In her latest blog post, US National Institute on Drug Abuse director Nora Volkow claims that “science should guide marijuana policy.” But if the nation’s top anti-drug doc truly believes that facts, not ideological rhetoric, ought to shape America’s drug policies, why does she feel the need to keep distorting the truth about pot?
Writes Volkow: “Besides being addictive, marijuana is cognitively impairing even beyond the phase of acute intoxication and regular use during adolescence may cause a significant, possibly permanent IQ loss.”
Or, more than likely, it may not. In fact, the very study Volkow relies on to make this questionable claim was publically repudiated in a 2012 review published in the Proceedings of the National Academy of Sciences. That review suggests that socioeconomic differences, not pot use, are responsible for dissimilarities found among former teen marijuana users and non-users. In fact, once economic variables were factored into the assessment, the analysis reported that cannabis’ actual effect on IQ was likely to be “zero.”
As for Nora Volkow’s allegation that pot is addictive, well, a bit of context is necessary. Do a minority of people who experiment with cannabis at some point in their lives exhibit symptoms of drug dependence? Yes, about nine percent do so, according to the National Academy of Science, Institute of Medicine. But this percentage is similar to that of anxiolytics and is far lower than the dependence liability associated with other substances like alcohol (15 percent) and tobacco (32 percent). So concludes the Institute in its report "Marijuana and Medicine: Assessing the Science Base": “[A]lthough few marijuana users develop dependence, some do. But they appear to be less likely to do so than users of other drugs (including alcohol and nicotine), and marijuana dependence appears to be less severe than dependence on other drugs.”
NIDA’s head also writes, “Brain scans in users who started when they were young show impaired neural development, probably because cannabis interferes with normal brain maturation.”
Hardly. Although a handful of imaging studies have identified slight differences in the brains of cannabis users versus controls, investigators have cautioned that these results are correlations only. It is further acknowledged that these differences do not appear to be associated with any overt adverse effects in subjects’ actual cognition or behavior. In fact, an authoritative review on the subject of cannabis use and cognitive performance, published by the International Psychological Society, concluded, “The results of our meta-analytic study failed to reveal a substantial, systematic effect of long-term, regular cannabis consumption on the neurocognitive functioning of users who were not acutely intoxicated.”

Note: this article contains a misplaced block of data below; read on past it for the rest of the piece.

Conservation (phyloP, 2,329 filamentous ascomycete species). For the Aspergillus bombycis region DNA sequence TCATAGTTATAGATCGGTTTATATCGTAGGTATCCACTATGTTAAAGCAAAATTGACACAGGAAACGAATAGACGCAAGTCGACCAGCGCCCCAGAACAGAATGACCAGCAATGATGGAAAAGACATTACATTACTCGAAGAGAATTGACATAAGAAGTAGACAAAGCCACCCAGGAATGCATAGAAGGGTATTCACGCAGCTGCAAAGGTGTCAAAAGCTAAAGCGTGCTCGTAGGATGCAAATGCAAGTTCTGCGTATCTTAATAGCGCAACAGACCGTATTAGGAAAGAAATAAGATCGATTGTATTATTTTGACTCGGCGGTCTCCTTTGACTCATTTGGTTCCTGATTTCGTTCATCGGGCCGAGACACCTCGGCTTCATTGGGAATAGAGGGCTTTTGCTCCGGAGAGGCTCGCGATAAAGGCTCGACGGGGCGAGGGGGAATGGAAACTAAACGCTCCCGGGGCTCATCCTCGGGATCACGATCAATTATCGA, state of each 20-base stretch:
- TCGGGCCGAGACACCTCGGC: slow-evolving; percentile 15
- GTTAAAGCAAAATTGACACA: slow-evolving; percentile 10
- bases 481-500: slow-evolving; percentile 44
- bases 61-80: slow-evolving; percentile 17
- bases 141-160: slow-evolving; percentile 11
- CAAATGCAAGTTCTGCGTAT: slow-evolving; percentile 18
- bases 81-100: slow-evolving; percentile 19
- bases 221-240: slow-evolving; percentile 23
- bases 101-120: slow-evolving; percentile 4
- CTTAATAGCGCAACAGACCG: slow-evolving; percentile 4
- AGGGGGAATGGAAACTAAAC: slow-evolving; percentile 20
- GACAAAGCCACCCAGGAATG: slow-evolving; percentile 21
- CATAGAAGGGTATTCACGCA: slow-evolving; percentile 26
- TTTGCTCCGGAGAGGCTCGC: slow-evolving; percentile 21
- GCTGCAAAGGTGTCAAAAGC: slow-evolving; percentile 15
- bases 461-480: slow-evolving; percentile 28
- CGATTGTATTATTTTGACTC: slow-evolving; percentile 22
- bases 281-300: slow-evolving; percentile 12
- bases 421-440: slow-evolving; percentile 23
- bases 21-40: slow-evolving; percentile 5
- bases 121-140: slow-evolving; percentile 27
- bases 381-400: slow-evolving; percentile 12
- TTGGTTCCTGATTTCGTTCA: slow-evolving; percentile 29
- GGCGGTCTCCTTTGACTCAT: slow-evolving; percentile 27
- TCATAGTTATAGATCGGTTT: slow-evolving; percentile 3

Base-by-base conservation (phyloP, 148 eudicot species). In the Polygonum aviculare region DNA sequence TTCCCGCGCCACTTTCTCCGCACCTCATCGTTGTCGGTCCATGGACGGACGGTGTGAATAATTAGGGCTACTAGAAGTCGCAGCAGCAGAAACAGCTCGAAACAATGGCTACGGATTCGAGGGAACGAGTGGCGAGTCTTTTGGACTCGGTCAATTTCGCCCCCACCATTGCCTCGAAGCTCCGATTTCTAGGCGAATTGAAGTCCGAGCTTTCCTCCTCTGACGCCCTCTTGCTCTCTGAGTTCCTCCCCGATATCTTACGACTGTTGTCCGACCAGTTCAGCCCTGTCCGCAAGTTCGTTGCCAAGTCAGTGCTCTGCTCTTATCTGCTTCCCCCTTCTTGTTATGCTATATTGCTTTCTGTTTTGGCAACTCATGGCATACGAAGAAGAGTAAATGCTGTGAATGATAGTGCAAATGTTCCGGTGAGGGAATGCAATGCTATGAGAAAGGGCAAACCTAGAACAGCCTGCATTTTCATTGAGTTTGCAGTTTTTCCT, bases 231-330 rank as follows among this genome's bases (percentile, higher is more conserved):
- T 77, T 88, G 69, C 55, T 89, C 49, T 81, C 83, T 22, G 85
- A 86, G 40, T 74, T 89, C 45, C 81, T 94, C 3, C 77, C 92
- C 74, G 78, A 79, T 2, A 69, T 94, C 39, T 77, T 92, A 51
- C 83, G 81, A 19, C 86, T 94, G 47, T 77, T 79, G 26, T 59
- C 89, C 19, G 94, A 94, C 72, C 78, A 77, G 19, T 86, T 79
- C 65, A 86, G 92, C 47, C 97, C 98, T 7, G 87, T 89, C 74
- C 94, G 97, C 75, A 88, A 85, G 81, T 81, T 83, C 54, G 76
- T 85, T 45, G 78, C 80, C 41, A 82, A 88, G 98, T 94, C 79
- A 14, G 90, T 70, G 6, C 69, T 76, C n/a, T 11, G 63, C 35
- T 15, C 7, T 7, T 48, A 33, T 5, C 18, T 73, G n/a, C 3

In a weak attempt to try and further bolster the case for maintaining criminal cannabis prohibition, Volkow states, “We do not yet know how marijuana will affect vulnerable populations like older people or those with physical or mental health problems.”
Setting aside the fact that cannabis has been used by human populations for thousands of years, thus providing us with ample empirical evidence as to the herb’s relative safety, Volkow’s overall point appears to be this: ‘Since we remain unaware of how cannabis may impact our most vulnerable populations we should continue to criminally arrest, prosecute, and potentially incarcerate everyone who consumes it.’ Does this in any way read like a ‘scientific’ or ‘public health approach’ to addressing the cannabis issue? At the very least we – and this includes Volkow – know enough about cannabis, as well as the failures of cannabis prohibition, to publicly advocate for an end to the practice of arresting adults who consume it responsibly.
Finally, Volkow says, “There is no reason to think laws limiting marijuana to adults will be any more successful than comparable laws for cigarettes or alcohol.” Yet the very public policies and regulations Volkow is criticizing have, in recent years, proven to be tremendously effective. According to the latest federal government figures, self-reported alcohol consumption within the past 30 days among 12th graders has fallen from 75 percent in the late-1970s to 40 percent today. Tobacco use among 12th graders has similarly dropped, from 28 percent in the 1990s to just 16 percent today. It is the imposition and enforcement of age restrictions – coupled with science-based educational campaigns targeting young people – that have directly led to the historic reductions in young people’s use of alcohol and tobacco, the latter of which is now stands at a historic low and is far less popular among teens than is use of the illegal herb.
In closing, Volkow writes, “Approaching drug use as a public health issue should be a critical goal, and these approaches should be informed by science.”
On this point, we agree. But, unfortunately, with ideologues like Nora Volkow running the show, America’s marijuana policies will continue to be hopelessly divorced from science rather than driven by it.